Late Season Frost

It has been great to see the combines rolling after a challenging start to the season in the eastern part of Western Canada, where crops were planted late, ultimately delaying harvest. Temperatures have also been dipping below 0°C at night, indicating that frost may have affected the later seeded or later season (corn & soybean) crops.

Corn is one of those late season crops, so what should we expect if it received frost before it was physiologically mature?

First off, we need to understand how hard of a frost our corn received. There will be a large difference between a “simple frost” that just damages or kills some of the leaves vs. a “killing frost” that completely stops the photosynthesis of the plant. A simple frost can occur when temperatures are around 0°C with optimum conditions for heat loss from leaves (clear skies, low humidity, no wind, etc.). Losses will be less during a simple frost because the surviving stalk can remobilize carbohydrates from stalk tissue to the developing ear, even if the leaves are dead. A killing frost occurs when temperatures are near 0°C for a few hours or when temperatures are -2°C for just a few minutes. Following a killing frost, photosynthesis and metabolic activities will completely stop, resulting in no further dry matter accumulation. This in turn, affects the yield and quality of the corn crop.

Next, we need to determine what growth stage the corn was at during the frost. Simply, the further developed the corn is, the less potential damage results. Once it reaches R6 (black layer), the milk line will be gone, and all kernels will have reached maximum dry matter. Meaning grain yield and test weight is safe from any frost.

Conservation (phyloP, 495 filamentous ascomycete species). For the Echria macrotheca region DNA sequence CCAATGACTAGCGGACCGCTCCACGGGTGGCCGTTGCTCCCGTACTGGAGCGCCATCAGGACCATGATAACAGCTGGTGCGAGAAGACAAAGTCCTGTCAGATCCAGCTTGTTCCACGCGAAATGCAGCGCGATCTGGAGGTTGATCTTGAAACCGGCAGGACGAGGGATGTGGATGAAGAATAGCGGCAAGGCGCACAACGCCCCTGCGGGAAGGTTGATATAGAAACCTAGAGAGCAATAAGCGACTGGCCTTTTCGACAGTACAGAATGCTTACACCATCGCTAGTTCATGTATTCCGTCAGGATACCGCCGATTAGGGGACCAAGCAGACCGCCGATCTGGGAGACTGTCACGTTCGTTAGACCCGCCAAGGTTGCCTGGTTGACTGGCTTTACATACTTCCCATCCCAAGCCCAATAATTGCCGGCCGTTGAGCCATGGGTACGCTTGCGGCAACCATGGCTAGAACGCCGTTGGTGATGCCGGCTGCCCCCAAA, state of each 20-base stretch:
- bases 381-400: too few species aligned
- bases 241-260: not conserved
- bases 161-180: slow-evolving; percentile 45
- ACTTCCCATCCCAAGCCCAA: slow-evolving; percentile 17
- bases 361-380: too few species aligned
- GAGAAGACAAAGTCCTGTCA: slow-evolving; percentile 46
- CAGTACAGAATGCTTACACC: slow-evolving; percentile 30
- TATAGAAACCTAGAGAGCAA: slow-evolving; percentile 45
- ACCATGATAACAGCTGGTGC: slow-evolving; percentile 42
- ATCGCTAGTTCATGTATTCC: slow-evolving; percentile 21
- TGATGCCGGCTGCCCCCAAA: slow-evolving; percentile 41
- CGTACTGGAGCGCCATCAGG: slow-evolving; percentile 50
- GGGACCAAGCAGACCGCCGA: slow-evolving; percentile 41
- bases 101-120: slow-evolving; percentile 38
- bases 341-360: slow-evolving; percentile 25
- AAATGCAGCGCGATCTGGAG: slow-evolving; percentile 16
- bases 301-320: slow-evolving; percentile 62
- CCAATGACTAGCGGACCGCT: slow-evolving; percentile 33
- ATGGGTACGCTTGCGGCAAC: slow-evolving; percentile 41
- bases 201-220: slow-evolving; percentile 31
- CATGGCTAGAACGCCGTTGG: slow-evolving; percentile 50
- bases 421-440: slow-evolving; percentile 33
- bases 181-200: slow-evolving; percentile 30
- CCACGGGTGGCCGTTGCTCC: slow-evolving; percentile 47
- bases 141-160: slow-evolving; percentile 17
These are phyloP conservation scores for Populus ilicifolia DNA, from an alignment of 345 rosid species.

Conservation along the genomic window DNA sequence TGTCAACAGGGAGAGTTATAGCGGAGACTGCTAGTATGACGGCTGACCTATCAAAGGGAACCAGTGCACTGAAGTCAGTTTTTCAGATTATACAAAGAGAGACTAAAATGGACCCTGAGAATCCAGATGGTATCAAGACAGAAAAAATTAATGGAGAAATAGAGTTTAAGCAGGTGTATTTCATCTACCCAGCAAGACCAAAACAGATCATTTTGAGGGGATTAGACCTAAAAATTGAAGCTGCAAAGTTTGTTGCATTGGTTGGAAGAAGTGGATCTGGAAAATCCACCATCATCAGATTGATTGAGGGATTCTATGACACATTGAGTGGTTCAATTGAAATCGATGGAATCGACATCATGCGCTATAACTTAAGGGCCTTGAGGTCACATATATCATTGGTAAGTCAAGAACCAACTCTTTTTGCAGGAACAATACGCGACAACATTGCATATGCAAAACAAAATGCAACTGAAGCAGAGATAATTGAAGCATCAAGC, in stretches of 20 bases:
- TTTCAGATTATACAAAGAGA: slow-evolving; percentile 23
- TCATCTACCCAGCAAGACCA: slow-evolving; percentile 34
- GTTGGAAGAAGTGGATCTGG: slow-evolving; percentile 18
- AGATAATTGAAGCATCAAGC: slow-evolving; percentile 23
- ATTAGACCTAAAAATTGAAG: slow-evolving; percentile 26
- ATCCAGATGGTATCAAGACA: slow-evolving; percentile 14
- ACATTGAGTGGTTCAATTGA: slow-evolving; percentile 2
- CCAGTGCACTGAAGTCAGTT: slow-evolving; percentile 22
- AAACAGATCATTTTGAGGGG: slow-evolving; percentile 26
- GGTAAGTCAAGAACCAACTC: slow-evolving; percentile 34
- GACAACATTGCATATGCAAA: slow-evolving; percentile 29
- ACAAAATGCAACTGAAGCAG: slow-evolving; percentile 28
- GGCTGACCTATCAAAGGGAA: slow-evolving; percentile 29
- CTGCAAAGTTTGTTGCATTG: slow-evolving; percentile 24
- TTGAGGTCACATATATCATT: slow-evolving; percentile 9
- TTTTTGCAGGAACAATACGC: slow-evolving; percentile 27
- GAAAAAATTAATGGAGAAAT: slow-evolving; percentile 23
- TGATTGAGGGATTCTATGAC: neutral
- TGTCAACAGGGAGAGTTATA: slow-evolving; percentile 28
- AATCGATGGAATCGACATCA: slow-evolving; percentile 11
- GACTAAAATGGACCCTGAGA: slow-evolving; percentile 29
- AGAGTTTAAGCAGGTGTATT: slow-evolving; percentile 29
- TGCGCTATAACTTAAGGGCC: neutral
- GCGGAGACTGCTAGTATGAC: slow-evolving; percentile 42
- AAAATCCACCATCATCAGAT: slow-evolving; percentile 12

The chart below shows how much yield loss can be expected due to a simple or killing frost based on the corn maturity:

Growth Stage/Moisture Est. Days to Maturity Yield Loss to Killing Frost Yield Loss to Simple Frost
Soft Dough (R4) ~32 55% 35%
Full Dent (R5) 50-55% ~21 41% 27%
1/2 Milk Line (R5.5) 40-45% ~10 12% 6%
3/4 Milk Line (R5.75) 35-40% ~5 >5% 0%
Blacklayer (R6) 30-35% 0 0% 0%
Adapted from: Effect of Frost Damage on Immature Corn

Frost can affect grain quality as well as yield, more severe impacts on grain quality will occur at mid- dough (R4.5), while less negative impact occurs the closer the plant gets to dent stage (R5). By the time the kernel reaches ½ milk line there will only be relatively minor impacts on quality.

What to look for?

If you think that you had frost overnight, do not panic and run out to check fields. Symptoms of frost damage will only start to show up about 1 to 2 days after a frost. It is recommended to wait 5 – 7 days before assessing your crop. The symptoms to look for are water-soaked leaves that eventually turn brown.

Please continue to stay safe this harvest season!


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